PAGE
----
Understanding virtual reality
This year, names like Oculus and Samsung will bring the world of VR into the mainstream. With VR becoming more accessible and applicable, companies in the know are scrambling to jump on the bandwagon by creating on-brand realities that engage their audiences through a more immersive medium.
But what is virtual reality? And how can you employ it to a brand’s advantage? The first step is to understand the nuances of storytelling in a virtual world. After this, you need to select which type of virtual reality experience is the most relevant to your brand story.
3D animated virtual reality
Imagine you’re living in a vibrant Pixar film – that’s where a well-executed 3D virtual reality experience should transport you to. Rather than present reality, animated virtual reality amplifies the experience by allowing viewers to be transported into new worlds, undiscovered places and shifting times.
In a groundbreaking project we recently launched, we retold the ancient Aboriginal tale of Tibrogargan through the magic of VR. At its launch in Sydney, delighted viewers were engrossed in captivating stereoscopic scenes, carrying audiences to alternating points of view; that of a human being that felt speck-like amongst the colossal landscape of Tibrogargan’s backdrop, and the other, embodying the giants themselves from a lofty viewpoint.
3D animated content can also be used in more serious applications such as education or training, especially given the rise of more affordable mobile virtual reality devices. And it can be incorporated into motion capture technology, which translates body movements into a virtual experience using sensors, making for a truly immersive encounter.
Live action virtual reality
Alternatively, live action virtual reality encourages users to interact with the featured reality, making them an active character in the narrative. Scenes re-created for this type of virtual reality could be activities such as a death-defying stunt, a trip to outer space, or a sporting experience like this one we did called Wallabies All Access.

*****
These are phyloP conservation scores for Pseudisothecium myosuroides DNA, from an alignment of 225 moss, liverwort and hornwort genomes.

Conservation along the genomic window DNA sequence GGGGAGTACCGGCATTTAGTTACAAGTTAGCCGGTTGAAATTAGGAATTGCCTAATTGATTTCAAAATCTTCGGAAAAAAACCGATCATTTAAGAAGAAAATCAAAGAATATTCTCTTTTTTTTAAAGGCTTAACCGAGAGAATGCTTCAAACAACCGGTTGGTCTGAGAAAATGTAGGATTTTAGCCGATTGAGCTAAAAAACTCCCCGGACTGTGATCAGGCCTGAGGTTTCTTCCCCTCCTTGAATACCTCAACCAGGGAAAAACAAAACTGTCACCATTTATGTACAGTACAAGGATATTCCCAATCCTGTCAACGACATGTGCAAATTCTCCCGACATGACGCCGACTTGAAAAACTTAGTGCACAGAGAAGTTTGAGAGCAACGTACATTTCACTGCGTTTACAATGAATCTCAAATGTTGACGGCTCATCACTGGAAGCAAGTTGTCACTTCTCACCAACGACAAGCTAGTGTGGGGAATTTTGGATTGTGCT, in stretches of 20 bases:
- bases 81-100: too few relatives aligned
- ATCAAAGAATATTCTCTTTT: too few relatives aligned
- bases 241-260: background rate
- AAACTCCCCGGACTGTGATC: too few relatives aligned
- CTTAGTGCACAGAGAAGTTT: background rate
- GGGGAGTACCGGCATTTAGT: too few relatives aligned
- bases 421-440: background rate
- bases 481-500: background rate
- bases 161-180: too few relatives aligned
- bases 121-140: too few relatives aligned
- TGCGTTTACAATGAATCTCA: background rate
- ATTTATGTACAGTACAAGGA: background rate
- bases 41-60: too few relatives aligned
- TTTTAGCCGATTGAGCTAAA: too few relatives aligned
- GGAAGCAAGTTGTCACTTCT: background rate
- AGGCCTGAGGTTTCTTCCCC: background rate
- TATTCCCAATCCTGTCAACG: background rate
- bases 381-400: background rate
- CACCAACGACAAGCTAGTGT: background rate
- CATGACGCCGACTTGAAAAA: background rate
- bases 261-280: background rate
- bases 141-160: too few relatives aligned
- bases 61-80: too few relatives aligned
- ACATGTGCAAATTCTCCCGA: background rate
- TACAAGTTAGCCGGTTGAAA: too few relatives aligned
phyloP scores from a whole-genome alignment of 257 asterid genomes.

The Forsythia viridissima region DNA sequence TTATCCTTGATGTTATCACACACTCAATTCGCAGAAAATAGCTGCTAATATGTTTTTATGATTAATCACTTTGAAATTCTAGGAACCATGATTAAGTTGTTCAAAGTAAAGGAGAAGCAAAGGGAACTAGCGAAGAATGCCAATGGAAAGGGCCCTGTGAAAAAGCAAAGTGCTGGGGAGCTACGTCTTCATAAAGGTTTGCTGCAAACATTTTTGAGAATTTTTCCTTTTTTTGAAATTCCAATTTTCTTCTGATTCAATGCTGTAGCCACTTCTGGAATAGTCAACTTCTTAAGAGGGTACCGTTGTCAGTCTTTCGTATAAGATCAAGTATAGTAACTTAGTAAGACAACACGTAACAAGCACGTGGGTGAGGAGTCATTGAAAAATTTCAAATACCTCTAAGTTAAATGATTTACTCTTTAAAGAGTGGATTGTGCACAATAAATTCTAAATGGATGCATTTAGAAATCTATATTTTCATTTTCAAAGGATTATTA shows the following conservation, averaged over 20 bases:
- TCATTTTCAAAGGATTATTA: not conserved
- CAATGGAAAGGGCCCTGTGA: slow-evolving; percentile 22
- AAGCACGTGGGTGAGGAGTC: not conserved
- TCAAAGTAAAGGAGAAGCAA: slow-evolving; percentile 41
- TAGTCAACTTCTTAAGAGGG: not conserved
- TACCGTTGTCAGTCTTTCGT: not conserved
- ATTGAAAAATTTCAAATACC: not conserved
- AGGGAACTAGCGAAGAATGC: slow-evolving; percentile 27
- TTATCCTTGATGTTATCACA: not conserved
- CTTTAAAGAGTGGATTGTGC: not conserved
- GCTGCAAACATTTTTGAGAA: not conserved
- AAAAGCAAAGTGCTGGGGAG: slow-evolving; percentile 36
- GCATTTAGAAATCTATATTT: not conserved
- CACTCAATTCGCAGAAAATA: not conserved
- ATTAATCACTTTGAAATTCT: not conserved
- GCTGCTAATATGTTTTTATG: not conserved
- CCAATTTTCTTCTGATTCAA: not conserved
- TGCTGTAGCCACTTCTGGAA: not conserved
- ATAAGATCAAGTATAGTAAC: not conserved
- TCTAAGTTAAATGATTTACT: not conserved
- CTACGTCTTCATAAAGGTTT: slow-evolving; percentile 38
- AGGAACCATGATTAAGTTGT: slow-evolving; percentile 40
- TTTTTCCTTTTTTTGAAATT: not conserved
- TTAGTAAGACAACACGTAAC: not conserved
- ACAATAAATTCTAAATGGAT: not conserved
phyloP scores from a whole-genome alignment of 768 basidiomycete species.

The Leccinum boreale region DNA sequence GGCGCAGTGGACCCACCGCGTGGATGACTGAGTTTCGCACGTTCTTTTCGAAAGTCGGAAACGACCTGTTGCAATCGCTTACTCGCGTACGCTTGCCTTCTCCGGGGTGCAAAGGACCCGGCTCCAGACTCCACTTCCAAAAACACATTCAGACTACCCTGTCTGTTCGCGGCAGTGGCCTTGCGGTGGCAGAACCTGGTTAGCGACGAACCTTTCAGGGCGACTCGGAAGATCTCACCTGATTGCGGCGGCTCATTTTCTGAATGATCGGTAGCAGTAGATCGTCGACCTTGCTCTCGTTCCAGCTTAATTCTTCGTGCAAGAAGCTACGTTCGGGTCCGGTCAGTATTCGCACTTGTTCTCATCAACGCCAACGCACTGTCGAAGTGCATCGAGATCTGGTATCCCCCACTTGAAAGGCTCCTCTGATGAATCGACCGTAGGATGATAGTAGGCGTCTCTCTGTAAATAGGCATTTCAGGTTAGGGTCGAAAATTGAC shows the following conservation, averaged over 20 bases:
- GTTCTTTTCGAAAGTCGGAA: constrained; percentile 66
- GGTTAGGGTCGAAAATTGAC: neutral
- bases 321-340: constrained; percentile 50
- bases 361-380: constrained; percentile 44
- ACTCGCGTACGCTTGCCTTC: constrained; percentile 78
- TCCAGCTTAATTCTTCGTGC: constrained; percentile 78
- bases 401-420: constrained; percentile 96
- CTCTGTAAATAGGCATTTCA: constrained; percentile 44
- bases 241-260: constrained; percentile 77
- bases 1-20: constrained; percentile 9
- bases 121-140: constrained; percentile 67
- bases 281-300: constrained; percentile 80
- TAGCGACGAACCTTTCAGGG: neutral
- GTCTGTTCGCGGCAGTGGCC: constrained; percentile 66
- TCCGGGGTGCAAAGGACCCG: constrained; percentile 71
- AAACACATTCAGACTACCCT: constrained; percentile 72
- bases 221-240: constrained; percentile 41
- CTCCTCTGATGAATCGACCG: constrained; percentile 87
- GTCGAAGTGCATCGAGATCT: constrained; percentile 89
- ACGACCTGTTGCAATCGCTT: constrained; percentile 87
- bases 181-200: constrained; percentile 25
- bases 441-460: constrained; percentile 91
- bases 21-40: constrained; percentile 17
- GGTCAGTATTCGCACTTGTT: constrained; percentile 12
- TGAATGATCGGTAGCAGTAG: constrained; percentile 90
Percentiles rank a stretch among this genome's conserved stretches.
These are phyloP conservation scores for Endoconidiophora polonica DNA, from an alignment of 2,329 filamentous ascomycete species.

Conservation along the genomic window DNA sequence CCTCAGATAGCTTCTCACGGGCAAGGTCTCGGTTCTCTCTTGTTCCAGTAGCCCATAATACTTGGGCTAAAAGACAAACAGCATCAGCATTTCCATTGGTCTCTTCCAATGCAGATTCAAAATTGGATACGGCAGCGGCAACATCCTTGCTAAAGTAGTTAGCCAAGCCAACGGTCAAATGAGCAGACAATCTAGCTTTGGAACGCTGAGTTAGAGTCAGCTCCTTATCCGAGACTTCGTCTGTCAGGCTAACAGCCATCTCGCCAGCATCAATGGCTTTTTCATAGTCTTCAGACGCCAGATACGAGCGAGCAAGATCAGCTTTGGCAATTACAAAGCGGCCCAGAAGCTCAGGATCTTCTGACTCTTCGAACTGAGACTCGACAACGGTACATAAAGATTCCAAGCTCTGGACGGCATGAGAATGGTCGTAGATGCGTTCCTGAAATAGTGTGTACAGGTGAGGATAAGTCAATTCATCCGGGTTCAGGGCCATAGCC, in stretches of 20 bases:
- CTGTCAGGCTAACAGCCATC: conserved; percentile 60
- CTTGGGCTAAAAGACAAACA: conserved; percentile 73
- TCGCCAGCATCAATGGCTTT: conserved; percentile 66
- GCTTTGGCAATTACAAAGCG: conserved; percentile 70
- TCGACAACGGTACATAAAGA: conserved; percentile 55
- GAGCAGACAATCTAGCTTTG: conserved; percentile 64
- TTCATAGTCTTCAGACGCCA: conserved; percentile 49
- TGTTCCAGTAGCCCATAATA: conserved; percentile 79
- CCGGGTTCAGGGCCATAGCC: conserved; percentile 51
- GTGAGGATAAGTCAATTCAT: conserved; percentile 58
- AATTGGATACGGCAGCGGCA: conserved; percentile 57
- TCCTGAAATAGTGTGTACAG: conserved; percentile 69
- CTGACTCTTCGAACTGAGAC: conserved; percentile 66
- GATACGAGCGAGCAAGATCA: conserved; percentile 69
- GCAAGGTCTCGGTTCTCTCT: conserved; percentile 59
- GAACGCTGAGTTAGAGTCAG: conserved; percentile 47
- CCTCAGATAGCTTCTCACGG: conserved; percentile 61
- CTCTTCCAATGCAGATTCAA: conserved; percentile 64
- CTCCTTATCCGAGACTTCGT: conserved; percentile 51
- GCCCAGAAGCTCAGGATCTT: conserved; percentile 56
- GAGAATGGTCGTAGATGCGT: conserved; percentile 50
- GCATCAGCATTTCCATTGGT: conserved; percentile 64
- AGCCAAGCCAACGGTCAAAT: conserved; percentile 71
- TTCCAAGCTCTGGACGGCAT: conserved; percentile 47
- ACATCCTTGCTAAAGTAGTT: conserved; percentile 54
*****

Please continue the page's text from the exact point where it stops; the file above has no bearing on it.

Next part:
A scene for live action could be pre-captured or live streamed. Recently, the United Nations rolled out a VR project as a cross-cultural bridge between restricted communities. Users were transported to a Jordanian refugee camp, an Ebola-infected Liberian slum, and war-torn Palestine.
Similarly, we have also recently completed a project with the World Bank that presents the story of post-conflict in the Solomon Islands. Within VR, the possibilities are endless, only bridled by the extent of human imagination.
Gearing up for virtual reality
Virtual reality is popularly experienced via HMDs (head-mounted devices), ranging from Google’s humble yet ingeniously-designed Cardboard to the slick’n’snazzy FOVE VR, which is equipped with an infrared sensor in the headset that allows for interactive eye-tracking.
But headgear isn’t all of it. Recently, the US Army set-up a virtual reality dome to study a soldier’s cognitive abilities while on the battlefield. The dome is a concave system that offers a full 180-degree horizontal field using high-density front projection which creates a rich, high-resolution visual realm. Modelled after real world locations and scenes, this dome offers a genuinely seamless dip into virtual reality, employing motion capture virtual reality and soon to feature even more inventive attributes, such as low-frequency vibration, directional wind, and full-body motion capture.